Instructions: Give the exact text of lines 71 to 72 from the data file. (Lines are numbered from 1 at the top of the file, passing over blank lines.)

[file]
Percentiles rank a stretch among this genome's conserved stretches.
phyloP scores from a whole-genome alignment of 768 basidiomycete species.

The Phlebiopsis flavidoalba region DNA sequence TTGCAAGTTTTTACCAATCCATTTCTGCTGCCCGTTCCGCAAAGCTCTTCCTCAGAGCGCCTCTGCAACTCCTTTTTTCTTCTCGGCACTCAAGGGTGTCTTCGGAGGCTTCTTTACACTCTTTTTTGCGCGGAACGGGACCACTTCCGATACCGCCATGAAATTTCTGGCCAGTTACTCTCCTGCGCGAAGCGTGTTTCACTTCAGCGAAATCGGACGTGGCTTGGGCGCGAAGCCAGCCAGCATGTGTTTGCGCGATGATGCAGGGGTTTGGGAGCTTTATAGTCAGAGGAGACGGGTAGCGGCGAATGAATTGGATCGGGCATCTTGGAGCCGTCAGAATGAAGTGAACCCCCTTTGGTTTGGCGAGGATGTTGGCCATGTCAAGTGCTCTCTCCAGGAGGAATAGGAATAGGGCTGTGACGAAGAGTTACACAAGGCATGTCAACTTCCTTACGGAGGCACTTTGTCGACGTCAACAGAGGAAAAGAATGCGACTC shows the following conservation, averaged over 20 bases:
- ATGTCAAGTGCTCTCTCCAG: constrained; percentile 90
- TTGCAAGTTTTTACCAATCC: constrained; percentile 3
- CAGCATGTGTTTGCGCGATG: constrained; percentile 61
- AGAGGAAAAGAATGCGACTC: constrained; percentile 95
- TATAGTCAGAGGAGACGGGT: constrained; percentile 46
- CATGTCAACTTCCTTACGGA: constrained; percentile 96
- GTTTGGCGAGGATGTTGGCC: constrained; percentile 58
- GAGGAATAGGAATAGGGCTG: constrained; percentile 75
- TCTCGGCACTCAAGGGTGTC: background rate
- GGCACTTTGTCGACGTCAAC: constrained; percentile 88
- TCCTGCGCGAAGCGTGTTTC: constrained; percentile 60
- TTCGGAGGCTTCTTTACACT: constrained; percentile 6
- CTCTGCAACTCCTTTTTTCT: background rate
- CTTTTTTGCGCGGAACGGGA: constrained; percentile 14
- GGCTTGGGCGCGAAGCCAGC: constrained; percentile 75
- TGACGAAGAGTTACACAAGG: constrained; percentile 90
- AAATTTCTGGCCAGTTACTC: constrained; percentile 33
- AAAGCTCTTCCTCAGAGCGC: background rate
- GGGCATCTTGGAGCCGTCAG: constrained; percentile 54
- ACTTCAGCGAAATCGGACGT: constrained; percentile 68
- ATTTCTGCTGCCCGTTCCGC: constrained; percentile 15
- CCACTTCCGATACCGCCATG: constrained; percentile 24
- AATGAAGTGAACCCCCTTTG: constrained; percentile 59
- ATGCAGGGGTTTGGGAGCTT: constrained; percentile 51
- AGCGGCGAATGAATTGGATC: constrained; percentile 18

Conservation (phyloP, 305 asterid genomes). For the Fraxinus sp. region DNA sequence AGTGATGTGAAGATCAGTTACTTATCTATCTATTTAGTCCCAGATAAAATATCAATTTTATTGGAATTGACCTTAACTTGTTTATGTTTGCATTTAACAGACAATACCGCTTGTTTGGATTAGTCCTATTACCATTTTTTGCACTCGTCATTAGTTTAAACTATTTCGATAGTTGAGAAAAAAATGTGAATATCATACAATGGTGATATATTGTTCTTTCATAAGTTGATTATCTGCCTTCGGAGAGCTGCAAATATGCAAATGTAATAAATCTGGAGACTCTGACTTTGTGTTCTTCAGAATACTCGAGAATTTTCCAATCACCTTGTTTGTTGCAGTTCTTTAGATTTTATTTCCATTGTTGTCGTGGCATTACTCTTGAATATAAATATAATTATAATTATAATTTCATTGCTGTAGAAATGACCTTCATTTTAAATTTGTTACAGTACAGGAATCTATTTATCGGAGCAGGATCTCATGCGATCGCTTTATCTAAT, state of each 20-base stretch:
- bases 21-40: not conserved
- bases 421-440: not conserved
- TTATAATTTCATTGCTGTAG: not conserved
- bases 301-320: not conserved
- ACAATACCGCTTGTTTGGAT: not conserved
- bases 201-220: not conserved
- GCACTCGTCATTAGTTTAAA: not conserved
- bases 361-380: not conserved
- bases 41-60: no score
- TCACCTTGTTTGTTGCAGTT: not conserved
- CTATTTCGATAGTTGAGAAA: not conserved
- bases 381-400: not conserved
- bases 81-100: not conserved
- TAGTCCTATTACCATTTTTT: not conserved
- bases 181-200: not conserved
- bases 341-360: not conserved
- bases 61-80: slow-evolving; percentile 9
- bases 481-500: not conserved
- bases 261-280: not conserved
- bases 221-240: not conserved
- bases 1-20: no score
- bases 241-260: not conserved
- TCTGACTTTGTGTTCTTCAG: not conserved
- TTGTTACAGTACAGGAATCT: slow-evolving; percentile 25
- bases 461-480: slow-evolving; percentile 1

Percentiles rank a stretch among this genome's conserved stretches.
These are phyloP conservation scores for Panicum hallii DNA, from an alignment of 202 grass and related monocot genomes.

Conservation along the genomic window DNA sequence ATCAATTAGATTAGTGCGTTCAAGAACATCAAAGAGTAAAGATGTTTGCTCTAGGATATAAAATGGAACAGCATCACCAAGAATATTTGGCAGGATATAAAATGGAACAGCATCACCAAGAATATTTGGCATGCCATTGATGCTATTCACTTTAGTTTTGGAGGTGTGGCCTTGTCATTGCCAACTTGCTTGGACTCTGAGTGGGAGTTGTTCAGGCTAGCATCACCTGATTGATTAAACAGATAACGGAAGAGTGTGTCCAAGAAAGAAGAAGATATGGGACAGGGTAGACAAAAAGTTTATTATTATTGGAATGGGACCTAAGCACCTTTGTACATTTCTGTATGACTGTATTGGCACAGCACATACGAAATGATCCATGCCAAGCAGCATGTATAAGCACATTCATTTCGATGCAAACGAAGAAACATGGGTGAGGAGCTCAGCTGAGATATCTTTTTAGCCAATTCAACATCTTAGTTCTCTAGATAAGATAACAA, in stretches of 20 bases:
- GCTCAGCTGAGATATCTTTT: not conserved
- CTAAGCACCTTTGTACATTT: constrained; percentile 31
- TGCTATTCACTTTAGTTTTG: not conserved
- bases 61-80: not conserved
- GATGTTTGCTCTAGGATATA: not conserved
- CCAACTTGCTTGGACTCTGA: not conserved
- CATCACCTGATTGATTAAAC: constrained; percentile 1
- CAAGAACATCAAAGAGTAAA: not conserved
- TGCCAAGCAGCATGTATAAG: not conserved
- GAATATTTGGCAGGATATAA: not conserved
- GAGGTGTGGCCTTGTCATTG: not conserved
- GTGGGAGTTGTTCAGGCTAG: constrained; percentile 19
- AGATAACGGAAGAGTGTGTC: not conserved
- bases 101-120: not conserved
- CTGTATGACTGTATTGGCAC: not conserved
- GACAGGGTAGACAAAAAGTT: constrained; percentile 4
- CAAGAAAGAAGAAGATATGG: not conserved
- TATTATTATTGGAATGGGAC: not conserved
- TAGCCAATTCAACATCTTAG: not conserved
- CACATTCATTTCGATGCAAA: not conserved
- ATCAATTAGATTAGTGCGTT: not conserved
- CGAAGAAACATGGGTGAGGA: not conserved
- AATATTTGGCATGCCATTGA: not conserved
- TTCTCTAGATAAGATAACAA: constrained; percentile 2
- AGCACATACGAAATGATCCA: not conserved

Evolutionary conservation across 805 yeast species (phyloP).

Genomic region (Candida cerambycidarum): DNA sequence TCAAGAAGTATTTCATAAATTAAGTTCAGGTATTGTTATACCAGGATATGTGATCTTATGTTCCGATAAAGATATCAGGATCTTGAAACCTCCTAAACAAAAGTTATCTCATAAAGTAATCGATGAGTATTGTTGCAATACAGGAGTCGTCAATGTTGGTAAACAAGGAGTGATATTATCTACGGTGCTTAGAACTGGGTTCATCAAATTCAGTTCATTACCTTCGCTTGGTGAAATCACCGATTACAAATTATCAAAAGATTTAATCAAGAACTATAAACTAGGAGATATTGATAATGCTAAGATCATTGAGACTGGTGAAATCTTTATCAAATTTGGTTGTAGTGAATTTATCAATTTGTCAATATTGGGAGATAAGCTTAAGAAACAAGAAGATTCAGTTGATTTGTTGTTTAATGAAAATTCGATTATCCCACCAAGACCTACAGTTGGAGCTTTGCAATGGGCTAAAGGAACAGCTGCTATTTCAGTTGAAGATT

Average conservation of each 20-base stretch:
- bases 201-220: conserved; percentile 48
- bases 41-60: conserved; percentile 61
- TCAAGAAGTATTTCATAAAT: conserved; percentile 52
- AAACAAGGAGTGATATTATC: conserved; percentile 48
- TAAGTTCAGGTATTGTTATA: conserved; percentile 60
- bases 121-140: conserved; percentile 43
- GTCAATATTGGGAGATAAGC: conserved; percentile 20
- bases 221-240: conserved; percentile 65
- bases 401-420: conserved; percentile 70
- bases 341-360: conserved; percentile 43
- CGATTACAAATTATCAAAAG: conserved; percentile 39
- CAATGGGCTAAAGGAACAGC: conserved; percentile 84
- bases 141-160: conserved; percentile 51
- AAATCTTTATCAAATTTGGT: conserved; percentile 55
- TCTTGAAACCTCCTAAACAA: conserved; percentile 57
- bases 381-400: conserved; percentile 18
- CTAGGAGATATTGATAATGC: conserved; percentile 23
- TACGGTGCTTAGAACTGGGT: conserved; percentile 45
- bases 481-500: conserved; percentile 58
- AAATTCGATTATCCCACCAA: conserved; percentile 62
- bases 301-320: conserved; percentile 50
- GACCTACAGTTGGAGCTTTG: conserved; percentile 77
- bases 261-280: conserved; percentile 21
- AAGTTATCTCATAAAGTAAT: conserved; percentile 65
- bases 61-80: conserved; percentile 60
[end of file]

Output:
- bases 101-120: not conserved
- CTGTATGACTGTATTGGCAC: not conserved